At the end of every school year, graduating seniors are faced with the question of “what happens next?” Most students want to go to college either out of the desire to learn, or out of the desire to earn more money than what a high school diploma offers.
However, every year, colleges in the United States are also faced with decisions as well. Which students should be admitted to the limited number of college slots available? Who should receive the limited number of merit-based scholarships? Which students are ready for the demands of college course work?
In order to help answers these questions, most colleges require more than grade point averages to make their decisions: Most also require either ACT test scores, SAT test scores, or both. Even though schools list these tests as “optional,” they usually give more weight to the candidate with great test scores.
However, many people are confused about the differences between the tests and why these tests are considered so valuable in determining a student’s future. The fact is that the tests have many elements in common: both are used to predict how well a student will succeed in college and both are important factors in determining the kinds of schools to which a student can successfully apply.
But the tests have differences as well. The ACT acts more as an achievement test, reflecting what the student has already learned in his or her study of English, Science, and Math and how well the student is able to read and interpret college level texts. The ACT also has an optional writing test, which some colleges require for admission. The SAT, on the other hand, is more of an aptitude test focusing on math, vocabulary, and critical reasoning, and includes a required writing test. The SAT also offers optional Subject Tests (which were formerly called SAT IIs) in particular fields of study– tests which most competitive schools require.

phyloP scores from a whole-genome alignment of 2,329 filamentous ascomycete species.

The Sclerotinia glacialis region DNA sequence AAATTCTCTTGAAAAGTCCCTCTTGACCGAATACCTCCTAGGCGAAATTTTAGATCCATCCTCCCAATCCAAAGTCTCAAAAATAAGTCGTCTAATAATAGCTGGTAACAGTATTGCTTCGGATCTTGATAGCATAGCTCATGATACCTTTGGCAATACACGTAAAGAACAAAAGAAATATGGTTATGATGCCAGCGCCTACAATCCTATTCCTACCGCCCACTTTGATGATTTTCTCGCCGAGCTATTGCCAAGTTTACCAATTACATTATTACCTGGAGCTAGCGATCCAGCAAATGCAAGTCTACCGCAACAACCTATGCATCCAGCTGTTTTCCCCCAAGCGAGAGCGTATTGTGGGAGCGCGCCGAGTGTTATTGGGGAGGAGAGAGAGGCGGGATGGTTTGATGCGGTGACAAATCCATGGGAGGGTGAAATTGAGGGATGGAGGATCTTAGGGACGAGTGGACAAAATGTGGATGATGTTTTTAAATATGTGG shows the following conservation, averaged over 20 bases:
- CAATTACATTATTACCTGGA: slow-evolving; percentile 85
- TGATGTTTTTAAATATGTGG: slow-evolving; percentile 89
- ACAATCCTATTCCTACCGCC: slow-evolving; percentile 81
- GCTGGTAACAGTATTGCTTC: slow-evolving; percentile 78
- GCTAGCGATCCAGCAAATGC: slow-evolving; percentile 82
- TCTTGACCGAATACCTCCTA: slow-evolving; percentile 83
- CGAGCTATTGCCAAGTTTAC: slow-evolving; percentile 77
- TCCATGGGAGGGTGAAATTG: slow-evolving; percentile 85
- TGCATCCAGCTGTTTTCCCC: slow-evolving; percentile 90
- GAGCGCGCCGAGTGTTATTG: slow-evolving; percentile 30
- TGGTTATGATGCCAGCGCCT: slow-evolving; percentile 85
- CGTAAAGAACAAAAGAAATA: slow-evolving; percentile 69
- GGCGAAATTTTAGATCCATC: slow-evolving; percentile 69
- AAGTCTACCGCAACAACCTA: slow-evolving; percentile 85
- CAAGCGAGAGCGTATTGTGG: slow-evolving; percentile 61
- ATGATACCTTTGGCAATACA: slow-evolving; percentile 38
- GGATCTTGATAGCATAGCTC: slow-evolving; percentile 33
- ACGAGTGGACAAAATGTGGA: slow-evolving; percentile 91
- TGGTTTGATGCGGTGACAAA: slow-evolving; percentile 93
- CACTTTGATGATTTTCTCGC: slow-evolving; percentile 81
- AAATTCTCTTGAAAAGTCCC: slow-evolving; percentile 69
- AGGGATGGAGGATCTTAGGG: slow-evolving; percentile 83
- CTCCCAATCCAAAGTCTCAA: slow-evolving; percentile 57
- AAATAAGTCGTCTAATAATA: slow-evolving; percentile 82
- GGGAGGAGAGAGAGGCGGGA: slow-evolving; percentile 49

Different schools have differing requirements as to which tests are preferred, so it is best to check with your student’s target schools to make sure that he or she is prepared for the correct test–because preparation is the key to success with these tests. If your student wants to compete against others for prime college slots or select scholarships, he or she will need to begin preparing for these tests early. Most students who do exceptionally well on these tests do so because they have adequate preparation beforehand in the form or practice tests, special classes, or individualized tutoring designed to maximize learning and improve overall tests scores.
This type of preparation does not take place overnight, it begins well in advance. Many students take advantage of the summer lull in academic activities to begin to prepare for the college prep tests in earnest. Though most students take these tests in their junior year, they may be able to improve their scores by taking the tests again in their senior year after additional preparation. Even younger students in high school are allowed to take the ACT in many cases. This allows them to see early on which areas need the most improvement over the course of their high school years.
With the increasing costs of college education, these tests scores play an even greater role. Not only do the tests scores influence some scholarships, but they impact college costs in another way as well. The tests often determine whether or not a student has to take remedial classes before beginning college courses for credit. Many students need these remedial classes, which add cost to the tuition burden and add time to the college program. However, high scores on the ACT or SAT can prevent students from having to take other supplementary tests or remedial classes. In some cases, high tests scores in early high school may allow a student to take college level classes either online or at community colleges while the student is still in high school. This can cut the time and cost of college even further.
Preparation for college begins in high school with preparation for college admissions tests. Remember, the future begins today.